According to the United Kingdom’s HM Nautical Almanac Office, the new moon will arrive at 20:28 GMT on Saturday, April 30 but a worldwide sighting will not be visible on that night.
Most of the world will be able to observe the crescent Moon with ease the following night, Sunday, May 1
Traditionally, Eid is celebrated for three days in all Muslim-majority countries.
However, the number of holiday days varies by country.
Muslims begin Eid day celebrations by partaking in the prayer service that takes place shortly after dawn, followed by a short sermon.
On their way to the prayer, which is traditionally held in an open area, Muslims recite takbeerat, praising God by saying “Allahu Akbar”, meaning “God is great”.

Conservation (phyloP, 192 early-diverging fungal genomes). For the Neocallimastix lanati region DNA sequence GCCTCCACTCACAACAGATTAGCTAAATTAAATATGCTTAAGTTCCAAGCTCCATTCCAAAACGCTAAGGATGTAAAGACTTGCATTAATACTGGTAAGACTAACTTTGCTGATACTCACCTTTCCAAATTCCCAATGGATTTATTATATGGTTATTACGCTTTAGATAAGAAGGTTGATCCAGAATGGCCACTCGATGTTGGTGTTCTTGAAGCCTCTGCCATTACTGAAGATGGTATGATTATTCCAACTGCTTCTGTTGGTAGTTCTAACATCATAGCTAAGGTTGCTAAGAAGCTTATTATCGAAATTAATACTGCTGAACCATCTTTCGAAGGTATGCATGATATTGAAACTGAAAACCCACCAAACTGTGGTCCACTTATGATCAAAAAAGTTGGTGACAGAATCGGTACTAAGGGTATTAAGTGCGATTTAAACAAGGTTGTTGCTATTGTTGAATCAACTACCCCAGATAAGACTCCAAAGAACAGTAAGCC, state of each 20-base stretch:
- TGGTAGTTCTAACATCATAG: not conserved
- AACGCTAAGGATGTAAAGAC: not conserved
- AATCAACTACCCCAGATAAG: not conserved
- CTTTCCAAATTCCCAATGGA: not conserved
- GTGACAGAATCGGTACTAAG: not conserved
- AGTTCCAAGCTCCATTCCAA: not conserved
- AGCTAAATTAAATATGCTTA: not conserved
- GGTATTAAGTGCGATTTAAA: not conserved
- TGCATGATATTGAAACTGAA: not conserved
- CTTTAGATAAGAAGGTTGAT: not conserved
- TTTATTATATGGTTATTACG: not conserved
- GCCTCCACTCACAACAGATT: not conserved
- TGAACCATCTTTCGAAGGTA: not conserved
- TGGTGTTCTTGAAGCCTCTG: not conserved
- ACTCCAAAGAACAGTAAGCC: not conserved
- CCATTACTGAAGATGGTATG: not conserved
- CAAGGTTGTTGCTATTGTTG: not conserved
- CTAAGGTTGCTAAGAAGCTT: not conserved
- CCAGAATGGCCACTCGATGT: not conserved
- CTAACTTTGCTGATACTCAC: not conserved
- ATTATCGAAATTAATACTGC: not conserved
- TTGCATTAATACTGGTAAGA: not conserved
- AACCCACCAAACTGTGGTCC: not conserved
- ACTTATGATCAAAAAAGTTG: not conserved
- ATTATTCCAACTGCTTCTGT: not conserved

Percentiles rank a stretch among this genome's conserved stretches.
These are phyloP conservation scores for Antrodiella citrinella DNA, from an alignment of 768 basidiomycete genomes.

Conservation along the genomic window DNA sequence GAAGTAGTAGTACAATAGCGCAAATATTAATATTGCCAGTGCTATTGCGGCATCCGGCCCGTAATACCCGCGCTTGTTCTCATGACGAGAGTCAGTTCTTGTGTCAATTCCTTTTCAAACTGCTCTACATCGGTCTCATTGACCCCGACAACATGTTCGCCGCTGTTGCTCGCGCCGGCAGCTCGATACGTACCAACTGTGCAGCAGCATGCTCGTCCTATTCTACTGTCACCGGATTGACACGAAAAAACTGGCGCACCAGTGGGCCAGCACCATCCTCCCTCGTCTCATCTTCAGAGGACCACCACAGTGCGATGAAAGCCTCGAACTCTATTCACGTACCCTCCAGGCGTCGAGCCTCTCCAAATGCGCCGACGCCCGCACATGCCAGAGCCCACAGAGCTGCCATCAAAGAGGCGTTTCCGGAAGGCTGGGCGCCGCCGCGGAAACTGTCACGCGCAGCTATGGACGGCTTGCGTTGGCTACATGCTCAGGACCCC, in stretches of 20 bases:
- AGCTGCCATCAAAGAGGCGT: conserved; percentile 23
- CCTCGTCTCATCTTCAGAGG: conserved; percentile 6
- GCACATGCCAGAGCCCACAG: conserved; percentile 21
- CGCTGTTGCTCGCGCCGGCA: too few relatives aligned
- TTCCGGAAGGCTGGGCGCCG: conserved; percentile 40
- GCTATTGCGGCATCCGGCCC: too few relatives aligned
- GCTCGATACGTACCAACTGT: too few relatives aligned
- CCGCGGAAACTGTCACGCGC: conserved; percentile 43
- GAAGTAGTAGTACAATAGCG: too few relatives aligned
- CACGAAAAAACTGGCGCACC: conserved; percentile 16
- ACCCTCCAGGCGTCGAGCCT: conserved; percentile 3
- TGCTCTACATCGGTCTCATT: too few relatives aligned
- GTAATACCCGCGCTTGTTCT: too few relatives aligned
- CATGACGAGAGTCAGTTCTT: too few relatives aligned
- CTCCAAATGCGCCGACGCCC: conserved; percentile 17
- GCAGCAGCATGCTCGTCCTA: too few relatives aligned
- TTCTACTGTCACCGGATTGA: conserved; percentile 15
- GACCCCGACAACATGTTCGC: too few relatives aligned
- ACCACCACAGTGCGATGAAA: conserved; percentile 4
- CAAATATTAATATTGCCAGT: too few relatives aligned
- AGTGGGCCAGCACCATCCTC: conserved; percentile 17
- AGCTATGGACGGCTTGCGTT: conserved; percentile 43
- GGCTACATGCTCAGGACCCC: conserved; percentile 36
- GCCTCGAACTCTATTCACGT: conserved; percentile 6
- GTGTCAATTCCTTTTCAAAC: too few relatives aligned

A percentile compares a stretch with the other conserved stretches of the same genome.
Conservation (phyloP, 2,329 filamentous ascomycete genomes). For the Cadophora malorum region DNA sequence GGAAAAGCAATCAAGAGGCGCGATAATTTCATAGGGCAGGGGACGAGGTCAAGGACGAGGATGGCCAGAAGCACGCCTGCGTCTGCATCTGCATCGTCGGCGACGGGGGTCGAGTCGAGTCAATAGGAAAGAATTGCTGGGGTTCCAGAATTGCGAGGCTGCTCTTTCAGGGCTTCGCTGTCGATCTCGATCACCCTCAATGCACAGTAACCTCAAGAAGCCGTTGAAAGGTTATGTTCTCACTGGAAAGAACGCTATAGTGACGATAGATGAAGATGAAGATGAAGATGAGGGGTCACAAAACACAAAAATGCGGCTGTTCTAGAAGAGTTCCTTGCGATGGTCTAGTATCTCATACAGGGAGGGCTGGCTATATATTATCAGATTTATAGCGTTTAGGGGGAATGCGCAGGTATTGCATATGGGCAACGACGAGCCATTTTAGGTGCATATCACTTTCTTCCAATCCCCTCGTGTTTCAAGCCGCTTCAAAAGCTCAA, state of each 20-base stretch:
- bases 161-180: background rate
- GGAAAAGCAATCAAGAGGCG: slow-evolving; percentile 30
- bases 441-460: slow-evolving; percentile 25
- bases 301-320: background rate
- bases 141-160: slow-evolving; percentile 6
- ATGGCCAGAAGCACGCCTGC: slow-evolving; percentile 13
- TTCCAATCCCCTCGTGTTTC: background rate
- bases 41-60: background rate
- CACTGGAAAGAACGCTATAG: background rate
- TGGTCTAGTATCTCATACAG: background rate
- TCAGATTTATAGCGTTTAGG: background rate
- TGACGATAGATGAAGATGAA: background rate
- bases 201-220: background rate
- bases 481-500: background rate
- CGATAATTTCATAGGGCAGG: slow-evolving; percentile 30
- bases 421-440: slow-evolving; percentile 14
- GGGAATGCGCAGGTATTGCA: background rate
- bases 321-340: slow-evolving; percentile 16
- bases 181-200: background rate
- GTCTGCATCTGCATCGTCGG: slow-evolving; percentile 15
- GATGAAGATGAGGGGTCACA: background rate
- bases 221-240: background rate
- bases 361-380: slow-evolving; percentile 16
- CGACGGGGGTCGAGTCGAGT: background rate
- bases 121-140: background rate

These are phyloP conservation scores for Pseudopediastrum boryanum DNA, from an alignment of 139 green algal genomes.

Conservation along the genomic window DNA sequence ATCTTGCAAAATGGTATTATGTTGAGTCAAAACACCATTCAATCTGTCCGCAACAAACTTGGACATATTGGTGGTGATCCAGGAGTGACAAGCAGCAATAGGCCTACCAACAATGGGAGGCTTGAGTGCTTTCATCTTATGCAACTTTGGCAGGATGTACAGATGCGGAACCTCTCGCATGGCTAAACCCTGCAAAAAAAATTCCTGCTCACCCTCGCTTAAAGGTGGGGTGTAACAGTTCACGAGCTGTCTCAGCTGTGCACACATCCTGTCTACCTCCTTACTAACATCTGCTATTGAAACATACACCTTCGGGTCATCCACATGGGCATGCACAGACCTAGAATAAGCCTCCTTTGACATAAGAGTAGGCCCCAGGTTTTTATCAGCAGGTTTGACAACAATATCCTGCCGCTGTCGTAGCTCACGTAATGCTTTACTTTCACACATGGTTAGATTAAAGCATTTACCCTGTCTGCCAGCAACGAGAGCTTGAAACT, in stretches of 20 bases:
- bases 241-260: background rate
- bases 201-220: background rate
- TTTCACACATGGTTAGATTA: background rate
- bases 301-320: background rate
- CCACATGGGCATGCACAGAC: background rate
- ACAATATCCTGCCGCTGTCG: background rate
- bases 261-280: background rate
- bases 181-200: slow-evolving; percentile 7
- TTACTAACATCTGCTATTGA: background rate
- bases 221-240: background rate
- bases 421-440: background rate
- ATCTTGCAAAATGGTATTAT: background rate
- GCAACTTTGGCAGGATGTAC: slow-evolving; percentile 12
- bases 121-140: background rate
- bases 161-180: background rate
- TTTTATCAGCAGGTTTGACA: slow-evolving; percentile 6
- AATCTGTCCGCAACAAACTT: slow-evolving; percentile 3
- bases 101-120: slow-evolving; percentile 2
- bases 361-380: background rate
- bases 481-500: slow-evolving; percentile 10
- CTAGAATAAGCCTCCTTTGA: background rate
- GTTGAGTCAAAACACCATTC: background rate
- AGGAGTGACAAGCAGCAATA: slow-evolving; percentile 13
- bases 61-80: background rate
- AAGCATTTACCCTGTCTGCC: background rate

It is customary to eat something sweet prior to the prayer such as date-filled biscuits known as maamoul.
People congratulate one another as they head home after Eid prayers. They spend the day visiting relatives and neighbours, and accepting sweets as they move around from house to house.
Each country has traditional desserts and sweets that are prepared before Eid or on the morning of the first day. These foods range from special biscuits and bread to cakes and puddings.
Children, dressed in new clothes, are offered gifts and money to celebrate the joyous occasion.
In some countries, families visit graveyards to offer their respects to departed family members.
It is common for the capitals of Muslim-majority countries to decorate their cities with lights and hold festivities to commemorate the end of Ramadan.